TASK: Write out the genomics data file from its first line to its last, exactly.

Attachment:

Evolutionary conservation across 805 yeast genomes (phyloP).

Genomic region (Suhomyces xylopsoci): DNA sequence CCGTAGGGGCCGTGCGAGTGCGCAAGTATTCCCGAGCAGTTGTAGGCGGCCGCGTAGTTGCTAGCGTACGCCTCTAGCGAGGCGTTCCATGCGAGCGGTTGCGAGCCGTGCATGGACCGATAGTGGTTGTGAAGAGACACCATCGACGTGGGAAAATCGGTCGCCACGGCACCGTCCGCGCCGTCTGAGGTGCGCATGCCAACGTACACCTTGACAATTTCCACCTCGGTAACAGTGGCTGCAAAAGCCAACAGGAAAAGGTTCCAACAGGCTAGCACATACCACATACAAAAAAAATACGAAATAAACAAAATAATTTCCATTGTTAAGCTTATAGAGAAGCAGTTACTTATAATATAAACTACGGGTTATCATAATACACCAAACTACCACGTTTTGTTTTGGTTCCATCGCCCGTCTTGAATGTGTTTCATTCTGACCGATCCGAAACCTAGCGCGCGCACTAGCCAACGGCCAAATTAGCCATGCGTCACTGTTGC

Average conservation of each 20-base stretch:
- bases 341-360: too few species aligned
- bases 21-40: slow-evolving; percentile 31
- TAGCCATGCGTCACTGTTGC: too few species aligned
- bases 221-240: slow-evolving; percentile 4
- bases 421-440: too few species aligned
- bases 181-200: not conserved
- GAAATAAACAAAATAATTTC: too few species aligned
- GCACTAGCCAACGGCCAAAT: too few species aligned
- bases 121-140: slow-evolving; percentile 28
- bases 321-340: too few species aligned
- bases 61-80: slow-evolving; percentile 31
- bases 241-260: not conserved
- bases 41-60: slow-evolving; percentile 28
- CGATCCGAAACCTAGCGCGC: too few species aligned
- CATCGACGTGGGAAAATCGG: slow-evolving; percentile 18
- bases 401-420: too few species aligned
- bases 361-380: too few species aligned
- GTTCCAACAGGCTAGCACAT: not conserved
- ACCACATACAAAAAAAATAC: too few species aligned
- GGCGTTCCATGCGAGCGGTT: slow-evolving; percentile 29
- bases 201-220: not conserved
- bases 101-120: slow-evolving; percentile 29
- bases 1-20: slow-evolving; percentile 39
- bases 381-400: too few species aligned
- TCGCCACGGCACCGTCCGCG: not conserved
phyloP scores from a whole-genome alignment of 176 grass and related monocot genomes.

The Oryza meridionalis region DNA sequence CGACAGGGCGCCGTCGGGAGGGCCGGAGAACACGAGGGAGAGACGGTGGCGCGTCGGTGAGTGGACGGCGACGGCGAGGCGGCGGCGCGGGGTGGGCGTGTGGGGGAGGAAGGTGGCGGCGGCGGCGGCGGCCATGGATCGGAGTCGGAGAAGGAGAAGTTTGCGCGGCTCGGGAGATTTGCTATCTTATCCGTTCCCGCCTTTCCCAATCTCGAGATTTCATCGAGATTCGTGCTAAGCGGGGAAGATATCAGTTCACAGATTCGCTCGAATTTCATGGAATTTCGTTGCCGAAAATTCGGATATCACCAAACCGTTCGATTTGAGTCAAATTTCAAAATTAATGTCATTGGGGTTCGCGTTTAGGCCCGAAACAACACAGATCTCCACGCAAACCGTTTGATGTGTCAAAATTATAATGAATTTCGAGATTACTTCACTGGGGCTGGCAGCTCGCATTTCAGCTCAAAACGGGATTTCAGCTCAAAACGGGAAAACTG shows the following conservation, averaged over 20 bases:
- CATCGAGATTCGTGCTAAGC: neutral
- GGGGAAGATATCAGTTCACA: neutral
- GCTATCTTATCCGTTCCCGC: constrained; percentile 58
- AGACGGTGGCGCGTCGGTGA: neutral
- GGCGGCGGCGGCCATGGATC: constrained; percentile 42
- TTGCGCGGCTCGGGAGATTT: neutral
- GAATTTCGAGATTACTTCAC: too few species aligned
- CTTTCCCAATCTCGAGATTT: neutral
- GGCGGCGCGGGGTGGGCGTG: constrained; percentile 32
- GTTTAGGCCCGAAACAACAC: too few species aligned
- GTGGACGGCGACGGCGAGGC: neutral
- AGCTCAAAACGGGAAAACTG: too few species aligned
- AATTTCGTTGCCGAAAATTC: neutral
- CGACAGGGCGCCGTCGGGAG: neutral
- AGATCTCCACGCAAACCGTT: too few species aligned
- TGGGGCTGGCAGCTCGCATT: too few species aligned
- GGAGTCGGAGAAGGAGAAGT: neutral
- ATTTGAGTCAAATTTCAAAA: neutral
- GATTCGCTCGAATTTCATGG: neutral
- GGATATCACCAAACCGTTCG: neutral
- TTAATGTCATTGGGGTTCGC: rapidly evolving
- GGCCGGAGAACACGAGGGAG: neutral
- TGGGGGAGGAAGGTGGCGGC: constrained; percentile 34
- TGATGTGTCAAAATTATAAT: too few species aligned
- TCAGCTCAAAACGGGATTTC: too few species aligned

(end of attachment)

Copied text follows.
Evolutionary conservation across 805 yeast genomes (phyloP).

Genomic region (Suhomyces xylopsoci): DNA sequence CCGTAGGGGCCGTGCGAGTGCGCAAGTATTCCCGAGCAGTTGTAGGCGGCCGCGTAGTTGCTAGCGTACGCCTCTAGCGAGGCGTTCCATGCGAGCGGTTGCGAGCCGTGCATGGACCGATAGTGGTTGTGAAGAGACACCATCGACGTGGGAAAATCGGTCGCCACGGCACCGTCCGCGCCGTCTGAGGTGCGCATGCCAACGTACACCTTGACAATTTCCACCTCGGTAACAGTGGCTGCAAAAGCCAACAGGAAAAGGTTCCAACAGGCTAGCACATACCACATACAAAAAAAATACGAAATAAACAAAATAATTTCCATTGTTAAGCTTATAGAGAAGCAGTTACTTATAATATAAACTACGGGTTATCATAATACACCAAACTACCACGTTTTGTTTTGGTTCCATCGCCCGTCTTGAATGTGTTTCATTCTGACCGATCCGAAACCTAGCGCGCGCACTAGCCAACGGCCAAATTAGCCATGCGTCACTGTTGC

Average conservation of each 20-base stretch:
- bases 341-360: too few species aligned
- bases 21-40: slow-evolving; percentile 31
- TAGCCATGCGTCACTGTTGC: too few species aligned
- bases 221-240: slow-evolving; percentile 4
- bases 421-440: too few species aligned
- bases 181-200: not conserved
- GAAATAAACAAAATAATTTC: too few species aligned
- GCACTAGCCAACGGCCAAAT: too few species aligned
- bases 121-140: slow-evolving; percentile 28
- bases 321-340: too few species aligned
- bases 61-80: slow-evolving; percentile 31
- bases 241-260: not conserved
- bases 41-60: slow-evolving; percentile 28
- CGATCCGAAACCTAGCGCGC: too few species aligned
- CATCGACGTGGGAAAATCGG: slow-evolving; percentile 18
- bases 401-420: too few species aligned
- bases 361-380: too few species aligned
- GTTCCAACAGGCTAGCACAT: not conserved
- ACCACATACAAAAAAAATAC: too few species aligned
- GGCGTTCCATGCGAGCGGTT: slow-evolving; percentile 29
- bases 201-220: not conserved
- bases 101-120: slow-evolving; percentile 29
- bases 1-20: slow-evolving; percentile 39
- bases 381-400: too few species aligned
- TCGCCACGGCACCGTCCGCG: not conserved
phyloP scores from a whole-genome alignment of 176 grass and related monocot genomes.

The Oryza meridionalis region DNA sequence CGACAGGGCGCCGTCGGGAGGGCCGGAGAACACGAGGGAGAGACGGTGGCGCGTCGGTGAGTGGACGGCGACGGCGAGGCGGCGGCGCGGGGTGGGCGTGTGGGGGAGGAAGGTGGCGGCGGCGGCGGCGGCCATGGATCGGAGTCGGAGAAGGAGAAGTTTGCGCGGCTCGGGAGATTTGCTATCTTATCCGTTCCCGCCTTTCCCAATCTCGAGATTTCATCGAGATTCGTGCTAAGCGGGGAAGATATCAGTTCACAGATTCGCTCGAATTTCATGGAATTTCGTTGCCGAAAATTCGGATATCACCAAACCGTTCGATTTGAGTCAAATTTCAAAATTAATGTCATTGGGGTTCGCGTTTAGGCCCGAAACAACACAGATCTCCACGCAAACCGTTTGATGTGTCAAAATTATAATGAATTTCGAGATTACTTCACTGGGGCTGGCAGCTCGCATTTCAGCTCAAAACGGGATTTCAGCTCAAAACGGGAAAACTG shows the following conservation, averaged over 20 bases:
- CATCGAGATTCGTGCTAAGC: neutral
- GGGGAAGATATCAGTTCACA: neutral
- GCTATCTTATCCGTTCCCGC: constrained; percentile 58
- AGACGGTGGCGCGTCGGTGA: neutral
- GGCGGCGGCGGCCATGGATC: constrained; percentile 42
- TTGCGCGGCTCGGGAGATTT: neutral
- GAATTTCGAGATTACTTCAC: too few species aligned
- CTTTCCCAATCTCGAGATTT: neutral
- GGCGGCGCGGGGTGGGCGTG: constrained; percentile 32
- GTTTAGGCCCGAAACAACAC: too few species aligned
- GTGGACGGCGACGGCGAGGC: neutral
- AGCTCAAAACGGGAAAACTG: too few species aligned
- AATTTCGTTGCCGAAAATTC: neutral
- CGACAGGGCGCCGTCGGGAG: neutral
- AGATCTCCACGCAAACCGTT: too few species aligned
- TGGGGCTGGCAGCTCGCATT: too few species aligned
- GGAGTCGGAGAAGGAGAAGT: neutral
- ATTTGAGTCAAATTTCAAAA: neutral
- GATTCGCTCGAATTTCATGG: neutral
- GGATATCACCAAACCGTTCG: neutral
- TTAATGTCATTGGGGTTCGC: rapidly evolving
- GGCCGGAGAACACGAGGGAG: neutral
- TGGGGGAGGAAGGTGGCGGC: constrained; percentile 34
- TGATGTGTCAAAATTATAAT: too few species aligned
- TCAGCTCAAAACGGGATTTC: too few species aligned